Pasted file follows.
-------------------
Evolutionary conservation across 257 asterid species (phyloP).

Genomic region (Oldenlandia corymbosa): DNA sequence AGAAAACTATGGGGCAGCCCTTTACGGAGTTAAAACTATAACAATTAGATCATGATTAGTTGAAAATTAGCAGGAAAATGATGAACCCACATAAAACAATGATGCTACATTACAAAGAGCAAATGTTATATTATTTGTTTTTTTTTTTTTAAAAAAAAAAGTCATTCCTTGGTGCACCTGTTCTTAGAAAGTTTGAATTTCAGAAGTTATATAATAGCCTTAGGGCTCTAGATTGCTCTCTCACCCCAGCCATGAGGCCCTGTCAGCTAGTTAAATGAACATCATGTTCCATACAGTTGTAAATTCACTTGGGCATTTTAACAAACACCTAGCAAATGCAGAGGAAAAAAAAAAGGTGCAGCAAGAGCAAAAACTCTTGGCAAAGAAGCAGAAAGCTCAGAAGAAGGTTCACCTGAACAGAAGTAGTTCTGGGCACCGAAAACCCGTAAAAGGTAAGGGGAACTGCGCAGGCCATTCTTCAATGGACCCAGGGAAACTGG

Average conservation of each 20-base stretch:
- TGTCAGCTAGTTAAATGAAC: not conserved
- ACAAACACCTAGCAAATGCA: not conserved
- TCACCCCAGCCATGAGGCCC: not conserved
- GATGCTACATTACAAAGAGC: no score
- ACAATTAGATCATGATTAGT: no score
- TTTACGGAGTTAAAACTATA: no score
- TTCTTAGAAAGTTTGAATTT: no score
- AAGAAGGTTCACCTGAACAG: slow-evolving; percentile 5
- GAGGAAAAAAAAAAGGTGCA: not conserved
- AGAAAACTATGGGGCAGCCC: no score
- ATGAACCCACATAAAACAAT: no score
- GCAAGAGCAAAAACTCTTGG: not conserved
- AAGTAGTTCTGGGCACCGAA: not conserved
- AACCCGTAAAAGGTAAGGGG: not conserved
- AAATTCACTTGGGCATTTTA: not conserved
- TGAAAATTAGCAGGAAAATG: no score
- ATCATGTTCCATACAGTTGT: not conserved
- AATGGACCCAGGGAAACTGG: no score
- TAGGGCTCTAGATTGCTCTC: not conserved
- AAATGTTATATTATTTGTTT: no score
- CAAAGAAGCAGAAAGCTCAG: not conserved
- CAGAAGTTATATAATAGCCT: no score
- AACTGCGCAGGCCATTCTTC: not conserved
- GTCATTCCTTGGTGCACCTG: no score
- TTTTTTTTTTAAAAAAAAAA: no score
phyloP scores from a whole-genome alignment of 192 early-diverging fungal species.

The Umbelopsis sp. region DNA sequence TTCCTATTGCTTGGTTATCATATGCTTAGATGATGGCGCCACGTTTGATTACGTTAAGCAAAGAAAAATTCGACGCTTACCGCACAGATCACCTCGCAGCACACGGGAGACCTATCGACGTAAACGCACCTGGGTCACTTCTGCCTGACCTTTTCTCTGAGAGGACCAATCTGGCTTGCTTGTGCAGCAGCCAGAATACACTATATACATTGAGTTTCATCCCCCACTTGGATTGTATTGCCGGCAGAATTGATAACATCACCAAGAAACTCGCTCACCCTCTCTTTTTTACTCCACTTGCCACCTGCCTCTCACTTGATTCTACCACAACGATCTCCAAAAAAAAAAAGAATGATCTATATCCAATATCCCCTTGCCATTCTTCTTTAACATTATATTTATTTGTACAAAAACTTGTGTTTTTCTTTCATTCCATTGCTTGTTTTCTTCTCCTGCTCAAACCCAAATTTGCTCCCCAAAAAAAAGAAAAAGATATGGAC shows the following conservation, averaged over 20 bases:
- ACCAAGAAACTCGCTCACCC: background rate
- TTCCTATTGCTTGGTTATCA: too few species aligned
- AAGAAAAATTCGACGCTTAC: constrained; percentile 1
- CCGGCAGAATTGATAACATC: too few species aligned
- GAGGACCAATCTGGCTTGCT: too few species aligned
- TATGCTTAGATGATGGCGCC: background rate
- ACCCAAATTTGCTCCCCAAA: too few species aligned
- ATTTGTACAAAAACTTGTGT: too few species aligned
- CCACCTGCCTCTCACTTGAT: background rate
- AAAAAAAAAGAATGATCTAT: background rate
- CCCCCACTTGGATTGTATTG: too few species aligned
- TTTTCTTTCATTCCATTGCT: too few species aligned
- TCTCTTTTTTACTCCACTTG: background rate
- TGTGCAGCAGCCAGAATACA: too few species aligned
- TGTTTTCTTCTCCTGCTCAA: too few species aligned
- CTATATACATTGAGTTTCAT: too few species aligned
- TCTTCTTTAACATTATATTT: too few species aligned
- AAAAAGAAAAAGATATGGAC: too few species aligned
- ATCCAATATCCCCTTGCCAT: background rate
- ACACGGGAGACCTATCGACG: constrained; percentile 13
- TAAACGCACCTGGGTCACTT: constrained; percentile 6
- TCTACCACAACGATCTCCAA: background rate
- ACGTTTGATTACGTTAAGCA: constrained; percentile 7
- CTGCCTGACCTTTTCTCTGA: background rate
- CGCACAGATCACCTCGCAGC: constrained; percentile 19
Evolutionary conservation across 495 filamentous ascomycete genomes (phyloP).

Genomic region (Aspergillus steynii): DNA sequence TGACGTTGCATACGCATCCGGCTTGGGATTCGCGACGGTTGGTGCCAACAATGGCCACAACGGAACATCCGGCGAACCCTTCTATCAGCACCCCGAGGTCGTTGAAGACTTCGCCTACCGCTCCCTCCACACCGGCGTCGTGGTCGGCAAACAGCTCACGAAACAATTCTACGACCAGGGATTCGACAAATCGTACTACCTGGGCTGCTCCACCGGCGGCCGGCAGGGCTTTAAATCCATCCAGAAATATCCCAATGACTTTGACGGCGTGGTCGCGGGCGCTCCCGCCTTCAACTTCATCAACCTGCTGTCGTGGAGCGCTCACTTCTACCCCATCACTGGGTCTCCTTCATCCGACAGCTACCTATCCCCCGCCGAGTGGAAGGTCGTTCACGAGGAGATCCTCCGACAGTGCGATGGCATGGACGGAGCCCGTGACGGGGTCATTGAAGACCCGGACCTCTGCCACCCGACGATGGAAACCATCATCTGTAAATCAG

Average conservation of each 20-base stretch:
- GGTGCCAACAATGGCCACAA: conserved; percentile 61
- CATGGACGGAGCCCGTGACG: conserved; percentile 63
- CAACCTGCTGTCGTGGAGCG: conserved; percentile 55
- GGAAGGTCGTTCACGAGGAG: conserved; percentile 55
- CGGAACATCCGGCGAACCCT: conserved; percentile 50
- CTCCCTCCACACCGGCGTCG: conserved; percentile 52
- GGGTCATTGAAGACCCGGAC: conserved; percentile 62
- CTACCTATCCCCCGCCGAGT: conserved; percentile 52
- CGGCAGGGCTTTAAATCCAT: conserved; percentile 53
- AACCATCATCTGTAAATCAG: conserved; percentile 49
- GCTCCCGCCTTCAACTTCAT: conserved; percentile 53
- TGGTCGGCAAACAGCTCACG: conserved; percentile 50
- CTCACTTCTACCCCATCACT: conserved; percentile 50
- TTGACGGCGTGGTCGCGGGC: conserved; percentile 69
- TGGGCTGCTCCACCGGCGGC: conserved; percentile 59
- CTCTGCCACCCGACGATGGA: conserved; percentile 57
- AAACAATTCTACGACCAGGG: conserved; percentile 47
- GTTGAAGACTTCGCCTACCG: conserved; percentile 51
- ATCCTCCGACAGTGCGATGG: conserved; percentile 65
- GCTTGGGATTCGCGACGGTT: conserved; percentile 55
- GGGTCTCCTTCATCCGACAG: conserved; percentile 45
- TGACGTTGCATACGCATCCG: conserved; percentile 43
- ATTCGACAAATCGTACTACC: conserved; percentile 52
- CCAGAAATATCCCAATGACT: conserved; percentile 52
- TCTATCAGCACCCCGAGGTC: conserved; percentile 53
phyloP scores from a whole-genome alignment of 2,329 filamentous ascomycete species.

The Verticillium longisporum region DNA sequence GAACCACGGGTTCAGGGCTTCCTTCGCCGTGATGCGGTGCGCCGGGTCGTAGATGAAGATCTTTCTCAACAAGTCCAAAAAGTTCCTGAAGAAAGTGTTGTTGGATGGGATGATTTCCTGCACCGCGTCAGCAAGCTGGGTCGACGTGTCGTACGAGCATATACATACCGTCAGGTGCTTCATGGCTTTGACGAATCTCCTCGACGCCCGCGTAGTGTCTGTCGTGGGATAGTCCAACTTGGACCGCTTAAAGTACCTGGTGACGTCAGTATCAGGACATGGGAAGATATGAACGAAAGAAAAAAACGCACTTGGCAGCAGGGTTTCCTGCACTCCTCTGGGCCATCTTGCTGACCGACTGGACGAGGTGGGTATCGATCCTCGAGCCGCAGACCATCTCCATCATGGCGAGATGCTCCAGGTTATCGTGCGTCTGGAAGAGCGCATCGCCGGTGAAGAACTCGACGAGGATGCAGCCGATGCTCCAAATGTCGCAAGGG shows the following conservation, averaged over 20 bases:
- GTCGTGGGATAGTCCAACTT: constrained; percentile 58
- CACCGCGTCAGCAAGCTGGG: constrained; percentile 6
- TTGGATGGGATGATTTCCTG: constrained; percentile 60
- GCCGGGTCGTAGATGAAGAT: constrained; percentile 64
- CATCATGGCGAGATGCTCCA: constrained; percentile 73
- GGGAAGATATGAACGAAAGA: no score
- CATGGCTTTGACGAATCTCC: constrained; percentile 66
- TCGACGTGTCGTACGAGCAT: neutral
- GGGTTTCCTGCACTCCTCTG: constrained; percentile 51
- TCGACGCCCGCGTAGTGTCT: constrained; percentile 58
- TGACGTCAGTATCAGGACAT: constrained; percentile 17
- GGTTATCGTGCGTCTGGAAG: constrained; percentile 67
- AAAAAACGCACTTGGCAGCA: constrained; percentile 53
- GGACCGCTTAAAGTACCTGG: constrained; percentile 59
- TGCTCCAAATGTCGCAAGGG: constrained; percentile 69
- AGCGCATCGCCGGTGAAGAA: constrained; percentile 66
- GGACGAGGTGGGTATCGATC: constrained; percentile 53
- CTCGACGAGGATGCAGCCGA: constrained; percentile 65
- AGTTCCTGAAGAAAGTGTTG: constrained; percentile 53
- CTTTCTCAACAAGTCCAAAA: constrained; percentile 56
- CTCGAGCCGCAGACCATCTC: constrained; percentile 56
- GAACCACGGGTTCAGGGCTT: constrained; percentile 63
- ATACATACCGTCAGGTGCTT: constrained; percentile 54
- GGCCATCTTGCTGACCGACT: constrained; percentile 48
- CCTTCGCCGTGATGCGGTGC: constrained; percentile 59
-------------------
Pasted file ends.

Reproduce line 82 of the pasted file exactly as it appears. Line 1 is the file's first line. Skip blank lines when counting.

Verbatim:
- CCAGAAATATCCCAATGACT: conserved; percentile 52